8. A video my daughter put together using the construction photos of the professionally built 15m/50'ter that was started shortly after my talk and is discussed in this thread. Way behind schedule for various non boat reasons over which I have no control, but slowly coming together. http://www.youtube.com/watch?v=j5idbIo1 ... e=youtu.be rob
  9. ScottieE, So it does. Silly me. Not much help for the CC, or for getting out of NZ in a cruising proa. I'm happy to go round in circles on these points if you, The Rev or anyone else can add anything to the conversation. Samin, I got over W in the CC the same day Jason banned it, 12 years ago. You bought it up last week when you thought you could score some more cheap points. 18 months ago, you gave me a hard time about my version of the banning, said you would ask Jason whether my version of events was correct or not. You have piked out of answering ever since. As you know, m
  10. Reply to some questions from the closed Rob vs Tim thread. I have lost the originals, so anything that is not clear, please say so. markm, Pretty much correct. That was the state of play when the ISAF introduced the ban. There were Atlantic proas (80-90% of weight in the ww hull) and Pacific proas (80-90% of weight in the leeward hull). Both pretty dangerous for shorthanded offshore racing, but sailed quickly until they fell over or broke. I combined the two and made a harryproa, which has the rig and rudders in the lee hull and the crew, accommodation and all the gear in the ww hull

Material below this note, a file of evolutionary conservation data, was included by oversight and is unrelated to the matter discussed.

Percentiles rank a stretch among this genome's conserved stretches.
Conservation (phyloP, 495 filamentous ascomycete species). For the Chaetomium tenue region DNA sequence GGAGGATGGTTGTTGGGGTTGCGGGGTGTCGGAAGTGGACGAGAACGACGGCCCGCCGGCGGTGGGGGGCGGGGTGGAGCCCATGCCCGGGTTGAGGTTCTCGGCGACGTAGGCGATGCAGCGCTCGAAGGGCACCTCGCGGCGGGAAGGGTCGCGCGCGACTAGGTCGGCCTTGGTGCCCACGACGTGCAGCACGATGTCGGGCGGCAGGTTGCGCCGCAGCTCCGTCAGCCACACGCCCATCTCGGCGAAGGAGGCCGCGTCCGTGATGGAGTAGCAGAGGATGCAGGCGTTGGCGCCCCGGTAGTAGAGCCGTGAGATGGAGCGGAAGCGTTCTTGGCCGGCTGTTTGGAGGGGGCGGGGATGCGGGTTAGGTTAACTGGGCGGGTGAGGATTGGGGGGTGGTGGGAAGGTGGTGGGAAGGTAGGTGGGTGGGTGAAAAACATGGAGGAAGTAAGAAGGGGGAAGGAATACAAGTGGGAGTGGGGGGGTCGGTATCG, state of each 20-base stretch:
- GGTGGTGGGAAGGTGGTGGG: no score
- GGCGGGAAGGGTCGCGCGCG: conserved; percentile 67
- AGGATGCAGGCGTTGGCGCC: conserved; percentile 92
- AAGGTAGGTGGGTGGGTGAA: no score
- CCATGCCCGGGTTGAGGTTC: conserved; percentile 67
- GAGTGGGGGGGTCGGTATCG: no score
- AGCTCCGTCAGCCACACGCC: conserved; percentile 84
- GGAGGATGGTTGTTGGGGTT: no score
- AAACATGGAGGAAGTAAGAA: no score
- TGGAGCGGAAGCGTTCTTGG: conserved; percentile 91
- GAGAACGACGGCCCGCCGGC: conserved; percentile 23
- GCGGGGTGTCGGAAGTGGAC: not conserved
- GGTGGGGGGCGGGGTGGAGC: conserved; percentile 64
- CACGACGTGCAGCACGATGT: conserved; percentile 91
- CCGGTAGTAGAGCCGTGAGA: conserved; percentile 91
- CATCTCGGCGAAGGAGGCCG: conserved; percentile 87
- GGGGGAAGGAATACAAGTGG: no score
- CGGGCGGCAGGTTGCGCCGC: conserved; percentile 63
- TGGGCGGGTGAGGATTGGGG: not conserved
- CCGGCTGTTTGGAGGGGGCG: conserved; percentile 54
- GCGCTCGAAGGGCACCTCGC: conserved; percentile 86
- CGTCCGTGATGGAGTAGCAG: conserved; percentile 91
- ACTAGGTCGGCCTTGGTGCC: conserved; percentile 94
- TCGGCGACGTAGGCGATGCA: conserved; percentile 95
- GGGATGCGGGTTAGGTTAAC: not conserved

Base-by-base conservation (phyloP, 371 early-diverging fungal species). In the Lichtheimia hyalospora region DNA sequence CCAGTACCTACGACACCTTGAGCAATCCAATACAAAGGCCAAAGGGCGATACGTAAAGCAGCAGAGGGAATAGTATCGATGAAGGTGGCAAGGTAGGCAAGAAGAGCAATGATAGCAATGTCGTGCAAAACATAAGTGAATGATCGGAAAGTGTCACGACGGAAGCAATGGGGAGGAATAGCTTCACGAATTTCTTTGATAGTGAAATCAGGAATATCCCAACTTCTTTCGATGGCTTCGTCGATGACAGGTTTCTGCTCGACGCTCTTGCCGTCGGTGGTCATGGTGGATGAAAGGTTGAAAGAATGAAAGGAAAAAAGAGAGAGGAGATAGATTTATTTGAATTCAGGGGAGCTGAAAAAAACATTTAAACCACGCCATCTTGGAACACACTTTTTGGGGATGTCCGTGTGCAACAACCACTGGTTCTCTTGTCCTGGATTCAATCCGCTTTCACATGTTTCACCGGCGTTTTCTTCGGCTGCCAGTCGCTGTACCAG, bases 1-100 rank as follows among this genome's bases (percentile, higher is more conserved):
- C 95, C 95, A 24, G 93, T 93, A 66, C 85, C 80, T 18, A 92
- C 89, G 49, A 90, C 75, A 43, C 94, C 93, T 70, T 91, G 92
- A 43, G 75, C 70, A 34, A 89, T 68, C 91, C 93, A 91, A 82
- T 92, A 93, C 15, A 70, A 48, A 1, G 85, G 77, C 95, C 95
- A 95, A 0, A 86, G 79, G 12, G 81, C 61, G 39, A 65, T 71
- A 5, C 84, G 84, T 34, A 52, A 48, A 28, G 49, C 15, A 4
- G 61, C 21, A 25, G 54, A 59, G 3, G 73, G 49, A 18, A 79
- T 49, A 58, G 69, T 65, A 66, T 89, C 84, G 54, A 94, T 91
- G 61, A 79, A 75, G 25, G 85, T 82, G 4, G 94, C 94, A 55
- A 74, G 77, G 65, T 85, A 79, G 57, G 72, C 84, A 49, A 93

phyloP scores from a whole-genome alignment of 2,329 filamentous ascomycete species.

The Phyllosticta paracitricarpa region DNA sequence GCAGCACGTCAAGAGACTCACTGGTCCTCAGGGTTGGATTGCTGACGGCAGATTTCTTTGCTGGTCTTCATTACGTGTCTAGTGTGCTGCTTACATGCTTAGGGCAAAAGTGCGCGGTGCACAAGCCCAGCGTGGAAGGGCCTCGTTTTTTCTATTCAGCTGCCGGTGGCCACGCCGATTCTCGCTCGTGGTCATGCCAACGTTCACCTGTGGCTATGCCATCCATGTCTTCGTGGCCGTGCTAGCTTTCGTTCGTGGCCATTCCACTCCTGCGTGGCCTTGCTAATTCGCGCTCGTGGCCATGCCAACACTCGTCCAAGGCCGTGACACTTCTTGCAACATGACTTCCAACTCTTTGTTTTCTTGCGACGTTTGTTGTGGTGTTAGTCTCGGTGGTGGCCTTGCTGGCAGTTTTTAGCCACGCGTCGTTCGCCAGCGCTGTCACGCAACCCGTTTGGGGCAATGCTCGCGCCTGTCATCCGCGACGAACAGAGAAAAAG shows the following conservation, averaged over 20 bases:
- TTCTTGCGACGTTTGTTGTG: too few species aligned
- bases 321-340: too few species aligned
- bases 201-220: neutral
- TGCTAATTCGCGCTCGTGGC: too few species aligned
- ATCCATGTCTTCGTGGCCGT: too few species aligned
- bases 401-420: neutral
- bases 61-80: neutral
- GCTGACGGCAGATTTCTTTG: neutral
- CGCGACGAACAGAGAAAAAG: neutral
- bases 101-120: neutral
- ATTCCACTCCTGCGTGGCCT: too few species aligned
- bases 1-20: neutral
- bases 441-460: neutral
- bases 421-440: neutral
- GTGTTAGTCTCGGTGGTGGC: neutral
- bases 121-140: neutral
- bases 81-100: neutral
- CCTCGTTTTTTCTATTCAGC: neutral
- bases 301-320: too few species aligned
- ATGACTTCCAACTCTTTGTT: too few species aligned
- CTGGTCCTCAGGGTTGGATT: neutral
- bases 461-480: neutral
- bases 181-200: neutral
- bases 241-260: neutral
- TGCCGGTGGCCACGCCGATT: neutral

11. Oops, missed this. Gold Coast. rob
  12. Hulls and beam are indeed sorted, although I am having second thoughts about the single beam idea. The rig was on hold until the 16m table was built as I wanted to build a mast from a flat panel. The infusers are raving perfectionists so the table has taken a while, but it is now complete. In the meantime, and based partly on my hulls, we have got a lot of work (see above) which has taken priority. Tough for my sailing aspirations, but I can live with it as the deal for the new proa is a good one. The new build will be photographed and detailed as it happens. For the record, the cost
  13. rob denney


    Ye of little faith. Tim will apologise for misleading everyone, blame it on disappointment about the overweight and do what he should have done in the first place. Detail the 75 kg calculations (maybe the hours as well), then explain where he went wrong. With a bit of luck, he will learn a bit of humility and not be so quick to attack others in future. And Gary will apologise for being unprofessional, give his take on why the weight was so high and we can all discuss how it could have been done better/made lighter, which is what the forum is all about. Rob
  14. rob denney


    Perhaps you should have. 75kgs vs 125kgs, with more to come is pretty embarrassing for professional builders. (sorry gary, unfortunately not joking) I disagreed with you when you wrote this, but it looks like you were partially correct. However, you have a really low opinion of your fellow sailors if you think they are gullible enough to believe that one of the most experienced composite boat builders and multihull sailors in NZ, with the help of one of the most careful designers, really put all that time and effort into designing the hulls for his pride and joy but "never rea